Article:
1992: My first Paralympics, part V

When it came round to the 400 relay we were pleased to find out that there were to be no heats. Only four teams had eventually entered, so we really did fancy our chances. However, we still had to decide what the make up of the team was to be. The usual rules applied to team selections (no fewer than one B1, no more than one B3) but which B1 and which B3 was to be used? The team management, and the rest of the relay squad, were satisfied that I had proved my fitness, and as the fastest 400m B1 runner I was chosen. However, our fastest B3 runner, SB, had failed to finish his 400m final, pulling out after only 120m with a torn hamstring. The relays were also his only chance of a medal, so we were all a bit skeptical about his claims that there was nothing wrong with his hamstring. A meeting was called to air our feelings.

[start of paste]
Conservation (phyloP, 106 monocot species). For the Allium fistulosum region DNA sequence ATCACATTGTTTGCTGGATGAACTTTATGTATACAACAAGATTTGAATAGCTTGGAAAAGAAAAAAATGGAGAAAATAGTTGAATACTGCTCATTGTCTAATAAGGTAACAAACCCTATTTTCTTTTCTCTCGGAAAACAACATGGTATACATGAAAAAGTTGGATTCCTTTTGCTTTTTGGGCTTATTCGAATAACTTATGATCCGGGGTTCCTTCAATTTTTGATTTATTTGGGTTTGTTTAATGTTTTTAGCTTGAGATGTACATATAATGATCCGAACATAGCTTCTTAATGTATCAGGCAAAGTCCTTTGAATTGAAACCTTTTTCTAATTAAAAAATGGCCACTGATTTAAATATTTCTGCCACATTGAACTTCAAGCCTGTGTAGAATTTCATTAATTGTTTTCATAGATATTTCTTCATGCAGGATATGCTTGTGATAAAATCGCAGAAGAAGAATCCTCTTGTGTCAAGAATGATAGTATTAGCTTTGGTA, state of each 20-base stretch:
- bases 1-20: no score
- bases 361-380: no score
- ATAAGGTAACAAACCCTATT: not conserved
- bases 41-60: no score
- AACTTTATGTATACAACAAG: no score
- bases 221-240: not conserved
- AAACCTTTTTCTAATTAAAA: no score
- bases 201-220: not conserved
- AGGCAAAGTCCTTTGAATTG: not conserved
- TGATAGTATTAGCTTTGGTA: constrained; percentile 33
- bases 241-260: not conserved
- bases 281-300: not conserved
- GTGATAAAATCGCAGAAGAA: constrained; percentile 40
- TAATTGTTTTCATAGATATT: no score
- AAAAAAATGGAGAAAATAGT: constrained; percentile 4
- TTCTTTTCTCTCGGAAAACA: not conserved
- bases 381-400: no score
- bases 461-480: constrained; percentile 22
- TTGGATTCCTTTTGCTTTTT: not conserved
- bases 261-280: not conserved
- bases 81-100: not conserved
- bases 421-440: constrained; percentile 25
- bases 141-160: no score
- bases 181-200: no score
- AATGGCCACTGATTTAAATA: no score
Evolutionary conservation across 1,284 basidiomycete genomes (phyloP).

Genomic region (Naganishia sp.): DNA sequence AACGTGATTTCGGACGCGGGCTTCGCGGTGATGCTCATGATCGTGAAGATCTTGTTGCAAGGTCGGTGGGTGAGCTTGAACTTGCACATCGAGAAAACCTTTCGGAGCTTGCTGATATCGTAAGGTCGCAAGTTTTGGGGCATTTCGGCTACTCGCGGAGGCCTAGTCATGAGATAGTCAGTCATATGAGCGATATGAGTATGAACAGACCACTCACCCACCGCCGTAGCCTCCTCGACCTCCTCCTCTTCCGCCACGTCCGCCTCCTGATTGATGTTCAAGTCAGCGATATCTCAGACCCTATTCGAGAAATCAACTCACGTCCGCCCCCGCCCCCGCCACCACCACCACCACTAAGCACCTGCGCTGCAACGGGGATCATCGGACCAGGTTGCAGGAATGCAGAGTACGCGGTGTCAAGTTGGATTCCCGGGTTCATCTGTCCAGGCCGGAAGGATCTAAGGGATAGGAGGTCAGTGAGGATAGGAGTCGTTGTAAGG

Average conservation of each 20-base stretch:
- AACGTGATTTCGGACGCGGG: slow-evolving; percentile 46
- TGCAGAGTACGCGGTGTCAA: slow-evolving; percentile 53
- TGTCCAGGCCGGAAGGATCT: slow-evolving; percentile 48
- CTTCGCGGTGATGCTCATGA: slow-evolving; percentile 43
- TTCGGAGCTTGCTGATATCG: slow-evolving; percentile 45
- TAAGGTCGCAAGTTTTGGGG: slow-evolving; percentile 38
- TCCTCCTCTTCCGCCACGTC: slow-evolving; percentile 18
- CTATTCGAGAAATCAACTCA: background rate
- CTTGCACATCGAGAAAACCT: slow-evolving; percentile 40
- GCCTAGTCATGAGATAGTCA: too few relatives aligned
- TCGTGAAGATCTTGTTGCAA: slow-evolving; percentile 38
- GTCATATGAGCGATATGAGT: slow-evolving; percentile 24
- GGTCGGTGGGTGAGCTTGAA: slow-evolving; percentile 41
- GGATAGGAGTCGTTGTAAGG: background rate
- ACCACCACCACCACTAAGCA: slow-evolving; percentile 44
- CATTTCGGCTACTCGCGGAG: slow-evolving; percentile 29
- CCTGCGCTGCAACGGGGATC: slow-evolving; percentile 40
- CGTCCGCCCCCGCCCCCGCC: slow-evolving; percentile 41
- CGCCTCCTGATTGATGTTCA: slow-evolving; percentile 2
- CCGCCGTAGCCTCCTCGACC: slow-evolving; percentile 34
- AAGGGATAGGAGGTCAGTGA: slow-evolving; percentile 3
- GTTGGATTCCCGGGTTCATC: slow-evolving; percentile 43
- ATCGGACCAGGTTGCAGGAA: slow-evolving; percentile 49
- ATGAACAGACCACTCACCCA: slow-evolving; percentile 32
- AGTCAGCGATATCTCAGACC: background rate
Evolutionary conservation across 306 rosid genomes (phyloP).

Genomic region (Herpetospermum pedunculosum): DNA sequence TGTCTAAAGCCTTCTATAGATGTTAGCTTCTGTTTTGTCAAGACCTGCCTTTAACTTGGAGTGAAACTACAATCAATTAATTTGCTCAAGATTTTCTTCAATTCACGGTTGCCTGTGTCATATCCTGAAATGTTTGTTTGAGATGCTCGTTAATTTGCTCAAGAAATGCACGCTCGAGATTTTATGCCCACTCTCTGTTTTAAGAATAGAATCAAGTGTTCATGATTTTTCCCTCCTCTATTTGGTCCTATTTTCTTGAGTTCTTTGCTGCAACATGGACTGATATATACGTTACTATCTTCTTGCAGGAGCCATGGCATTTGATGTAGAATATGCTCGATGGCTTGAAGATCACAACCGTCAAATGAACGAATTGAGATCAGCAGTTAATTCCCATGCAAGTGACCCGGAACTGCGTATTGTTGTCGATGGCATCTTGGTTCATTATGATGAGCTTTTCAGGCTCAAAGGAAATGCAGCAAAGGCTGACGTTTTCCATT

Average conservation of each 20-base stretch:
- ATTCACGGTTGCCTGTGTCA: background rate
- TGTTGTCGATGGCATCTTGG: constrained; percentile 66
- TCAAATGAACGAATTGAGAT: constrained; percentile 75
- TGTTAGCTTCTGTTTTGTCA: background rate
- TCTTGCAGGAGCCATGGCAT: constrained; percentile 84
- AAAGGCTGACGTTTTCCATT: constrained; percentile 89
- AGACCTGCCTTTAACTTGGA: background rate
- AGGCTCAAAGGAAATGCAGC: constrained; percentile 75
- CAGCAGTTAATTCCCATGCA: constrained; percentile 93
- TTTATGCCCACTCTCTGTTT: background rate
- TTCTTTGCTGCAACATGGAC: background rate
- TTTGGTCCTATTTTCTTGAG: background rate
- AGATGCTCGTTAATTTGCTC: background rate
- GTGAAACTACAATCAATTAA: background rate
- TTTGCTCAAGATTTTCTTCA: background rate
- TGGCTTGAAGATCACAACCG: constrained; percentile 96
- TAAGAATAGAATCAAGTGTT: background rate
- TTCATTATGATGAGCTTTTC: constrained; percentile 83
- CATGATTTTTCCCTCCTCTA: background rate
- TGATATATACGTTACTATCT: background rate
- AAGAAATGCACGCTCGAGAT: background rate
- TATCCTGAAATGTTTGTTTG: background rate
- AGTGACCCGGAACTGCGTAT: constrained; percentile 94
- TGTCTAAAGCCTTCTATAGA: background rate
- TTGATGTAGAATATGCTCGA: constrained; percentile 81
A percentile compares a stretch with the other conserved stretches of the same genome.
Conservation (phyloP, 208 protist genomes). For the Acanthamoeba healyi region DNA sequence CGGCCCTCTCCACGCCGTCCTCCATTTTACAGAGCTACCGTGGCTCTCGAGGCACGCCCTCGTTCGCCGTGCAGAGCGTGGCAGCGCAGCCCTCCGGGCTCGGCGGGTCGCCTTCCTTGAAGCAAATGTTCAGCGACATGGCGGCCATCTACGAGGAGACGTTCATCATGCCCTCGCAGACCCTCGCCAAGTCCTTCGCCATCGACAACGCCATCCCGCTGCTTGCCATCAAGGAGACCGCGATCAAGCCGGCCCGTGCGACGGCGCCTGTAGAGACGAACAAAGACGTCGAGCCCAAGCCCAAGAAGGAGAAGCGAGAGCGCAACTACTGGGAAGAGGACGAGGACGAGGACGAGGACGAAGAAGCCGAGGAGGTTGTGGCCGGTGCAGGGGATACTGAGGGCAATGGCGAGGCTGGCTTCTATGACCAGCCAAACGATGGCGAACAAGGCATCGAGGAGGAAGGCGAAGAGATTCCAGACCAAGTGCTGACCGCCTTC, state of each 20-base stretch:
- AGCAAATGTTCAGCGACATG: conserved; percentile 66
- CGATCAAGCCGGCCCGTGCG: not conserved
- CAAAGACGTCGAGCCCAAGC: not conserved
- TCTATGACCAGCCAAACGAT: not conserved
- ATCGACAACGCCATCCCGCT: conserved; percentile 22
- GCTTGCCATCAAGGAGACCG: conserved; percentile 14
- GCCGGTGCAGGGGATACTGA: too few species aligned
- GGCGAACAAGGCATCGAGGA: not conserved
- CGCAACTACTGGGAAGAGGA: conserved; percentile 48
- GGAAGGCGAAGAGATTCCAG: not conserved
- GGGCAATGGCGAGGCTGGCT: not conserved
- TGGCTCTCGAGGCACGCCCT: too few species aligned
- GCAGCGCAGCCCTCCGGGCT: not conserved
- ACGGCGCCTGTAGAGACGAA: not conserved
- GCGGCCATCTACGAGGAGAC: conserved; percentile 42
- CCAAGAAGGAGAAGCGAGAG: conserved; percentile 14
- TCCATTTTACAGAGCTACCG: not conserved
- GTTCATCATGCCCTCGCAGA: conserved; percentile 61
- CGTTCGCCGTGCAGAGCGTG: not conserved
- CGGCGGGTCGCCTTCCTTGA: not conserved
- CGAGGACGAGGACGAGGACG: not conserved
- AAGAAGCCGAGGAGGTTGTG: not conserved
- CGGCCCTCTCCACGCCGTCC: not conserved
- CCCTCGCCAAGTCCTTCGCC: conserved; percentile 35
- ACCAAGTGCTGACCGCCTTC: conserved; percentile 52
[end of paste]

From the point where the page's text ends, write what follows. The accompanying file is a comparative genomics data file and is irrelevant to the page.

The rest of the team turned up at the meeting wanting AH to take SB’s place in the team. He wasn’t quite as fast, but he wasn’t injured either. It was a very tense meeting, was it better to ensure the virtual baton got around even if a bit slower, or to really go for it and risk the virtual baton not getting round at all?

We all had our say (even JW tried to vocalise his thoughts on the subject). The athletes who were assured of their places, namely myself, NT and MW, knew that if the baton got round we would win silver at least, and possibly gold. We didn’t want our chances ruining by SB if he said he was fit when in fact he wasn’t.